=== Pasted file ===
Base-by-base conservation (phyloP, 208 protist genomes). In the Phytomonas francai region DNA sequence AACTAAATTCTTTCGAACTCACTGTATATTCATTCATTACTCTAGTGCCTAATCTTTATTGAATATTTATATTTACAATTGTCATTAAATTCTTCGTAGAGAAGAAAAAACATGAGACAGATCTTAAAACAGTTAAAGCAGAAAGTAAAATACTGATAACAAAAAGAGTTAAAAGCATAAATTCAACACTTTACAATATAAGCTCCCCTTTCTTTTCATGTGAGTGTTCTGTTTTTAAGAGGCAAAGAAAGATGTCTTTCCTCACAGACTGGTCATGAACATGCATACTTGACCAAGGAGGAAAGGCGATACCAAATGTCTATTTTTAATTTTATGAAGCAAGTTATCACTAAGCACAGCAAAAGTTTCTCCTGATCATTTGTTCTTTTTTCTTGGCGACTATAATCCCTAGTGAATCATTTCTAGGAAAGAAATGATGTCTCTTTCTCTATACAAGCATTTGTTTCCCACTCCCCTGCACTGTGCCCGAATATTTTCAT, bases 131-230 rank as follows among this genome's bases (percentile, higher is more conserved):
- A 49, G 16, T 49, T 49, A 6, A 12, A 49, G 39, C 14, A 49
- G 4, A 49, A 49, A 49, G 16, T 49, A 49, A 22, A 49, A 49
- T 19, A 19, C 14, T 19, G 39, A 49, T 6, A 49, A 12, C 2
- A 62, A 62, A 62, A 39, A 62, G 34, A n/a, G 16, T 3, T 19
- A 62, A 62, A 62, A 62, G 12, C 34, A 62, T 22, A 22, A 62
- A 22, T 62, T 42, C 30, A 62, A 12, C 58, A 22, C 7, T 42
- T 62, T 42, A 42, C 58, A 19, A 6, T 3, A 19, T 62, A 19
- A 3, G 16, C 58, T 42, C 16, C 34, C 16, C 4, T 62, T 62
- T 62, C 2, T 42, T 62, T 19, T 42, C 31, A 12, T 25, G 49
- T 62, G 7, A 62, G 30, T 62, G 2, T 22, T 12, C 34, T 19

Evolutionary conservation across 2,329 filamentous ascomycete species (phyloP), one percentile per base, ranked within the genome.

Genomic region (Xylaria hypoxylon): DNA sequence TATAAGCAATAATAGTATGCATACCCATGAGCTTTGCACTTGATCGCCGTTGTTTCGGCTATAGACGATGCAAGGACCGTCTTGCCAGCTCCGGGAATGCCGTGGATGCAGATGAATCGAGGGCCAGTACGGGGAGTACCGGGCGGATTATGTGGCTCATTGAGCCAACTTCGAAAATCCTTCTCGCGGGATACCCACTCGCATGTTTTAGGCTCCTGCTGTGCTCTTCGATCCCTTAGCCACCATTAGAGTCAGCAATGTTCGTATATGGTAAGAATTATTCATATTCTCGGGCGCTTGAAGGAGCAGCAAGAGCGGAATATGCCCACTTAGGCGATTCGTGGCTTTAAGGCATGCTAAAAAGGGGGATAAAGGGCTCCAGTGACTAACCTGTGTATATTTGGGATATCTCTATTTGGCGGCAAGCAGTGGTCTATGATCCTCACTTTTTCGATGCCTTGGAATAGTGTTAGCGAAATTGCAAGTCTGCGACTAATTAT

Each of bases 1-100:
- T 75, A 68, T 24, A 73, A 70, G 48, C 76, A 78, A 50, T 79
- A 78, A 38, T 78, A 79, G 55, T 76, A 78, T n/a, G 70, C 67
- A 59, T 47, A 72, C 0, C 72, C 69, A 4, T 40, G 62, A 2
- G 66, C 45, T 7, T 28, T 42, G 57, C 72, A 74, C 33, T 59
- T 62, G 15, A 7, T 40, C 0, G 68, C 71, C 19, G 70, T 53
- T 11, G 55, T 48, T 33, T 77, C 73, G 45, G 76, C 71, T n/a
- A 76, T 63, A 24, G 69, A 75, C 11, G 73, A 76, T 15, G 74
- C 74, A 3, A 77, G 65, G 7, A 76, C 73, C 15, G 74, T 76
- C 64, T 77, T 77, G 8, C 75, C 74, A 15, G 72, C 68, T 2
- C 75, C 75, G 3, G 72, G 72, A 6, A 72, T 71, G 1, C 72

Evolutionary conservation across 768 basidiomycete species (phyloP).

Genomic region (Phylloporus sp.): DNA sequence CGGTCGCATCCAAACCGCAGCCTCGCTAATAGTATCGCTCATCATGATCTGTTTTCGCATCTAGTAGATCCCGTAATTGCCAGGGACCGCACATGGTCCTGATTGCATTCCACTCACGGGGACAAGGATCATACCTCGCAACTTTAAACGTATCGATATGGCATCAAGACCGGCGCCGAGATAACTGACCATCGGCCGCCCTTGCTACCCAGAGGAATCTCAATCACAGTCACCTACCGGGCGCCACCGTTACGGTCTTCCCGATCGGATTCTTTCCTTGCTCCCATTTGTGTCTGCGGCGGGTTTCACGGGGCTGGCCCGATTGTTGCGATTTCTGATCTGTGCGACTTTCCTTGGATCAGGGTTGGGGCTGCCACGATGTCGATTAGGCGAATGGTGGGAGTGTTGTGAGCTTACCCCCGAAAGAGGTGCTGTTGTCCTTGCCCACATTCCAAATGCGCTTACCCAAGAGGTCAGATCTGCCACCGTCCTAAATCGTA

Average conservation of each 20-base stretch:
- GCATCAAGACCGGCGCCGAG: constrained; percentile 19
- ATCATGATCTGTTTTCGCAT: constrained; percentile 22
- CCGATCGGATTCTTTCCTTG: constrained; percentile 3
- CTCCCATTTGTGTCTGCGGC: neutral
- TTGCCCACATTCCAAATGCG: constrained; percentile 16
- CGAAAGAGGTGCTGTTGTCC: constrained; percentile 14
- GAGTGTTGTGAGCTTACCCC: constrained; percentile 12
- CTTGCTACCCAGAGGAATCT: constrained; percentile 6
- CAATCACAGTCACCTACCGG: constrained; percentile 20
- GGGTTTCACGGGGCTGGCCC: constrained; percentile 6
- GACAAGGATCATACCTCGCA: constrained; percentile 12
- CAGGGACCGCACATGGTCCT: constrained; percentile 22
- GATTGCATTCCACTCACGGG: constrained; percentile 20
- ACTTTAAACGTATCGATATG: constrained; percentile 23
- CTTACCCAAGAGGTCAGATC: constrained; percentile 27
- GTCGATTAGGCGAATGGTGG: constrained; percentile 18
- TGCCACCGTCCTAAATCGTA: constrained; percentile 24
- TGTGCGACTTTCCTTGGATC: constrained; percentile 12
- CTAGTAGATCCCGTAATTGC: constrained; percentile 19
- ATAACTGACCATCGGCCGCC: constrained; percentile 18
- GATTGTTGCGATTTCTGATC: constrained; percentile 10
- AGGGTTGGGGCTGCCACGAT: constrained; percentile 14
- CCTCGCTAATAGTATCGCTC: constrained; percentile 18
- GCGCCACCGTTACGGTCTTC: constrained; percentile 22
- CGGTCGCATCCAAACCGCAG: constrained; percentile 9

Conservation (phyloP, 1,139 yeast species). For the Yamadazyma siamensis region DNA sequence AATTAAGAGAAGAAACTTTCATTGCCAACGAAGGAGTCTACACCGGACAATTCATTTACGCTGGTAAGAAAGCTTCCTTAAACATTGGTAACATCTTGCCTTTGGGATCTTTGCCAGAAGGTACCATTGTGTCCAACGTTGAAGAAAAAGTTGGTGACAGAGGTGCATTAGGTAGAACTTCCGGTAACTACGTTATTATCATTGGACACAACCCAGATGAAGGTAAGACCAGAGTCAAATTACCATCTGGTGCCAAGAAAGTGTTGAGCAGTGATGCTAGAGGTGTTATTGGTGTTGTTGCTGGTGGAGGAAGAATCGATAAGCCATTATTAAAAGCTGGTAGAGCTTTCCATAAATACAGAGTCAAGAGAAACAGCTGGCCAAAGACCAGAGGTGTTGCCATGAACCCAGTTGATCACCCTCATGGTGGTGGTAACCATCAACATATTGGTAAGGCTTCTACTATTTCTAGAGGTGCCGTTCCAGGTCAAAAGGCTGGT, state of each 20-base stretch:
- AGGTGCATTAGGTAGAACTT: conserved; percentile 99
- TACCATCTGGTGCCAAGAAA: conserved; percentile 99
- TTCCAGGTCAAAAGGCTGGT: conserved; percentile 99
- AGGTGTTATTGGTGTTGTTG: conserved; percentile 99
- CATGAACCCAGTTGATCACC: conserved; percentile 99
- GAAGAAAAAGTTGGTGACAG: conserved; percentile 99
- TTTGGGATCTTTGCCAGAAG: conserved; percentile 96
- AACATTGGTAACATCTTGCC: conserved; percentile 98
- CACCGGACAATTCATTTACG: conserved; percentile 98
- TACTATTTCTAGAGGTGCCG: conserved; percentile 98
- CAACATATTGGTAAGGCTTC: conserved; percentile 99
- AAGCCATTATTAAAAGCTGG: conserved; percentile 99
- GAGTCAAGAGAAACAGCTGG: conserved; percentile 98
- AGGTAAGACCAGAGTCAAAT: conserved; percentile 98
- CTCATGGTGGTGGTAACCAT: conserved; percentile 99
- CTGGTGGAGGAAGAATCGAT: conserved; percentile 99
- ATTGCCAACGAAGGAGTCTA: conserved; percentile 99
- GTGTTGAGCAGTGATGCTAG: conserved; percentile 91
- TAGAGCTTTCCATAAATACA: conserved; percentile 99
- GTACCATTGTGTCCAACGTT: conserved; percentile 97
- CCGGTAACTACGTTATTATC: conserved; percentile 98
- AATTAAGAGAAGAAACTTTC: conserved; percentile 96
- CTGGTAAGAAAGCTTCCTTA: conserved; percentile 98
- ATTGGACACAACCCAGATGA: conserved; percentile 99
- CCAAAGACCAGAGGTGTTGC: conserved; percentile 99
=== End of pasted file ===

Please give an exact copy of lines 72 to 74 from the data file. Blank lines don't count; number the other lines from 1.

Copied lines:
- TAGAGCTTTCCATAAATACA: conserved; percentile 99
- GTACCATTGTGTCCAACGTT: conserved; percentile 97
- CCGGTAACTACGTTATTATC: conserved; percentile 98